Place the chicken breasts between two (2) sheets of plastic wrap or parchment paper. Using the side of a cleaver or a meat mallet, pound them to a uniform thickness of approximately 3/8 inch.
Place the breasts in a shallow pan and brush them with olive oil. Sprinkle the rosemary and pepper on both sides of the the chicken and marinate at room temperature for approximately one hour.
Start a charcoal fire. When the coals have developed a gray coating, and you can’t hold your open palm six inches over the fire for a count of five, the fire is ready.
Grill the chicken breasts for approximately two minutes per side, then remove them from the grill. Either proceed with the rest of the recipe below or refrigerate the chicken breasts and store in aluminum foil or a sealed container for up to 48 hours before completing the recipe.
When it is time to finish the dish in the kitchen, melt the butter with a pinch of salt in a saute pan. The pan should be large enough to hold the chicken breasts in one layer. When the butter has melted and foamed, and the foam has subsided, add the chicken breasts. Shake the pan and turn chicken pieces to coat with the butter.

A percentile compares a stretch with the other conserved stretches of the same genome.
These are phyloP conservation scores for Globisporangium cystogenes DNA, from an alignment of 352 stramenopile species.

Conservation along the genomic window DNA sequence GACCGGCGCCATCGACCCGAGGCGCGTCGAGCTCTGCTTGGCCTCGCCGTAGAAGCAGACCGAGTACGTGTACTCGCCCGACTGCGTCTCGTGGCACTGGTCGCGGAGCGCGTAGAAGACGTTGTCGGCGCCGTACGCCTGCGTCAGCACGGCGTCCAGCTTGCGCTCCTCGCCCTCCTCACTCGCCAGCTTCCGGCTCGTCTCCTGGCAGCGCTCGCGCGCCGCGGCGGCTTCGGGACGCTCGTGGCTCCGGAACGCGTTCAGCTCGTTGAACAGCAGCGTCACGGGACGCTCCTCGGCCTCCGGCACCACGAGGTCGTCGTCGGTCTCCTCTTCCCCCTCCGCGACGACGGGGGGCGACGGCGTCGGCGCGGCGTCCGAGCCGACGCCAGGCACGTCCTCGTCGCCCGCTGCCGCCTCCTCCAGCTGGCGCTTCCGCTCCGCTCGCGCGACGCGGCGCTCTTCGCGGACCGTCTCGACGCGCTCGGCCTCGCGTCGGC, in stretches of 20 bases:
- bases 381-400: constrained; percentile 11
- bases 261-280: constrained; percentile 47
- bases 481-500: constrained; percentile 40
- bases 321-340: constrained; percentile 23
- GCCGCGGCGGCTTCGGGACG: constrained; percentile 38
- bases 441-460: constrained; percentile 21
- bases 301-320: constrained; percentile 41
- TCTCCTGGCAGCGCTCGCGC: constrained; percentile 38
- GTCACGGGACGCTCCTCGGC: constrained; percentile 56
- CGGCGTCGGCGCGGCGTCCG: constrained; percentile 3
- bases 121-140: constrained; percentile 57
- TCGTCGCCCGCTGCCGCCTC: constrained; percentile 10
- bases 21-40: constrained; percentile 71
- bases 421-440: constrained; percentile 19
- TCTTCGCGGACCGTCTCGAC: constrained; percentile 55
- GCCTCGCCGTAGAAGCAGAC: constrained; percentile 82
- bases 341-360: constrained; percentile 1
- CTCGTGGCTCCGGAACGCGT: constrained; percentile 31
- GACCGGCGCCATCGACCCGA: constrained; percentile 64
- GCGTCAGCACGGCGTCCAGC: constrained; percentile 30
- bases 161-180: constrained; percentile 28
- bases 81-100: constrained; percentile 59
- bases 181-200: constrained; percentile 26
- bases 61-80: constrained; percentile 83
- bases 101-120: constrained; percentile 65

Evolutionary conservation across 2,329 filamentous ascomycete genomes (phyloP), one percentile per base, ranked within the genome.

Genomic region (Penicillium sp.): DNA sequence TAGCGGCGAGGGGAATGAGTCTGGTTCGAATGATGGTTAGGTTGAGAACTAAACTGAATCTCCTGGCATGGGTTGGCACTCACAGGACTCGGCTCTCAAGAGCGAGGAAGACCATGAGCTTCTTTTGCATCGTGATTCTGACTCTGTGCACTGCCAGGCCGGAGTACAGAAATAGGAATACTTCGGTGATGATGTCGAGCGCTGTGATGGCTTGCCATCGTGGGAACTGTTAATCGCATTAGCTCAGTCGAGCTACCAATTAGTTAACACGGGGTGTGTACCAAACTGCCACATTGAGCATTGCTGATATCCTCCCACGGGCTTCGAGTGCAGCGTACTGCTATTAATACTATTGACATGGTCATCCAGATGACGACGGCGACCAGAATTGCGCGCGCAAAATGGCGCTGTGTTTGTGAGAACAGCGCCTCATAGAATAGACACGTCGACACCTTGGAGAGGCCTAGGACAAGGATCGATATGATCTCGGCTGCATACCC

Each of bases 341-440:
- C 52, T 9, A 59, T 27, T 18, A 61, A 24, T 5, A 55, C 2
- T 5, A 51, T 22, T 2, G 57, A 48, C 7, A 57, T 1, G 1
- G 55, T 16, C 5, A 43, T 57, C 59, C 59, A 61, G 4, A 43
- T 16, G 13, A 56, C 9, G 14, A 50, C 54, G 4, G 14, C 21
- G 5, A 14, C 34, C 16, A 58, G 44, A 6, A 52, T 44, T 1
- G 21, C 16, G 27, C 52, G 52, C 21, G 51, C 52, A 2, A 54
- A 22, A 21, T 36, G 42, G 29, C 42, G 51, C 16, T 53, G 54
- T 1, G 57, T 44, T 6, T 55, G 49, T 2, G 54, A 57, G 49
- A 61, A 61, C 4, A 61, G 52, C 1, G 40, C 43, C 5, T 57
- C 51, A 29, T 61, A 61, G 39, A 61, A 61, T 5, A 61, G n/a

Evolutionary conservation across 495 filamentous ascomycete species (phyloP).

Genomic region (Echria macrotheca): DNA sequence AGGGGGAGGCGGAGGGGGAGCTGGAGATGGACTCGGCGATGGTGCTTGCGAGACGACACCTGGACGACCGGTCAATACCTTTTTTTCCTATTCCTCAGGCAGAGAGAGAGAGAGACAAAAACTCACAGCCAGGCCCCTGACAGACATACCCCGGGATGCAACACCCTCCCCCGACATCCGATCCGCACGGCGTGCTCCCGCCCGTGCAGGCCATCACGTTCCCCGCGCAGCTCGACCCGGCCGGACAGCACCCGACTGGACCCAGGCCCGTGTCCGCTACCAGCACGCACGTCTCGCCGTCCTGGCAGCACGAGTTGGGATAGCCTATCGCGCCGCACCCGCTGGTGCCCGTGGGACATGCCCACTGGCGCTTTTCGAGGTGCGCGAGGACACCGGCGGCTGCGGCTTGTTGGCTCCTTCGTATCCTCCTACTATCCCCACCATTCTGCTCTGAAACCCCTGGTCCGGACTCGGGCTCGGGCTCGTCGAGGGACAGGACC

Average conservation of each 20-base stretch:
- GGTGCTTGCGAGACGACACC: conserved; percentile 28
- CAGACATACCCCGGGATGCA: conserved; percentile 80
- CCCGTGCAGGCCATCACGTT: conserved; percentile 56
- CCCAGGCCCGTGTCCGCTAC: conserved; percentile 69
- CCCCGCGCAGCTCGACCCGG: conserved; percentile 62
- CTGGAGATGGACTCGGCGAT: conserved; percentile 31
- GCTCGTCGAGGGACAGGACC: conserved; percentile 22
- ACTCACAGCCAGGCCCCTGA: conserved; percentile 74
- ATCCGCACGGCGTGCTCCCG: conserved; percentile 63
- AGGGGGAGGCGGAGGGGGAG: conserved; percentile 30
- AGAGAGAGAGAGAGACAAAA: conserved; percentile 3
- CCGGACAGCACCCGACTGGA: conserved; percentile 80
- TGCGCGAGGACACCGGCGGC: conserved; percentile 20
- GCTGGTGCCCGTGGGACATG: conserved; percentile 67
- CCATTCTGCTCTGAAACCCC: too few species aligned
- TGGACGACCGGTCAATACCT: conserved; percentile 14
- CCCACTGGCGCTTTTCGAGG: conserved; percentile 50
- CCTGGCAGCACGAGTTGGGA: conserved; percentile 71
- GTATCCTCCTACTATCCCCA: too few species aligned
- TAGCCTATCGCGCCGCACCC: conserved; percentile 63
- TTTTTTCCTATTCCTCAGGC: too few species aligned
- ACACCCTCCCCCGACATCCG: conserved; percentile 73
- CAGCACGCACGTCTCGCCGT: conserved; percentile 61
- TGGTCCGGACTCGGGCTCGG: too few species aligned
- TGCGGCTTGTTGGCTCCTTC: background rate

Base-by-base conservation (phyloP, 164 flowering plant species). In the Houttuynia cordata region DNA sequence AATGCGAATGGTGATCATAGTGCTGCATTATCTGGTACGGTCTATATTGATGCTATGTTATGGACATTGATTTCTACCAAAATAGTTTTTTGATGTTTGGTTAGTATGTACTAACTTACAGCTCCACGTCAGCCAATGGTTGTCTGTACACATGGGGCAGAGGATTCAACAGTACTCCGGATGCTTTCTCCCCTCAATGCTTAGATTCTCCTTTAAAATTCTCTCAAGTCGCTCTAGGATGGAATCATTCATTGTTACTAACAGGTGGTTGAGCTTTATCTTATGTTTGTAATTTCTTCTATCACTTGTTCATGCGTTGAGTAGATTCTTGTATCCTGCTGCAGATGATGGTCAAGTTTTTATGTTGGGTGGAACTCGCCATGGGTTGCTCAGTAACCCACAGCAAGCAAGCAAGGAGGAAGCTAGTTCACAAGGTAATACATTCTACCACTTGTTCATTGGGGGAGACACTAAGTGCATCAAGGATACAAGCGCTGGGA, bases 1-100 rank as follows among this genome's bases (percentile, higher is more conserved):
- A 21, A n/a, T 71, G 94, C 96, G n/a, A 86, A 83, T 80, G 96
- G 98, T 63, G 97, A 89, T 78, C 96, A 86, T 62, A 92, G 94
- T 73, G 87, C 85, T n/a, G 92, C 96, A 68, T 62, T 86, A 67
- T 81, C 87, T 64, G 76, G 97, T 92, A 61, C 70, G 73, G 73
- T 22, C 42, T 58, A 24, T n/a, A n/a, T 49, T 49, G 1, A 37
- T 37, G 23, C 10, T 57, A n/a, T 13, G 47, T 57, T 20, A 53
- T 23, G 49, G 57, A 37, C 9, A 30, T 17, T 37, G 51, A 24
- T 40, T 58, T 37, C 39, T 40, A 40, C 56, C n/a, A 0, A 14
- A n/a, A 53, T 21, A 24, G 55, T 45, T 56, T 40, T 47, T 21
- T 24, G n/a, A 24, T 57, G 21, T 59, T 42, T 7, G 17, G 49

Raise the heat to high and add the white wine. Allow the wine to boil for a minute or two to evaporate the alcohol. Reduce heat to medium and add the capers along with the lemon juice and rind (zest). Keep liquid simmering, shaking the pan and turning the chicken breasts from time to time. When the sauce has reduced and looks glossy, remove pan from heat.
To Serve, spoon a tablespoon of the sauce over each breast. Serve the chicken, with any remaining sauce, on warmed dinner plates. Sprinkle parsley over each portion.
Accompaniments: Tuscan roasted potatoes and sauteed spinach. Warmed, crusty bread and a simple green salad would be equally welcome
Makes 4 servings.
* The U.S. Department of Agriculture, as well as food agencies in the United Kingdom and elsewhere, advises against washing poultry. Rinsing chicken will not remove or kill much bacteria, and the splashing of water around the sink can spread the bacteria found in raw chicken. Cooking poultry to 165 degrees Fahrenheit effectively destroys the most common culprits behind food-borne illness.
Grilled Chicken Piccata Recipe - Picatta di Petto di Pollo alla Griglia: https://whatscookingamerica.net/poultry/grilledchickenbreasts.htm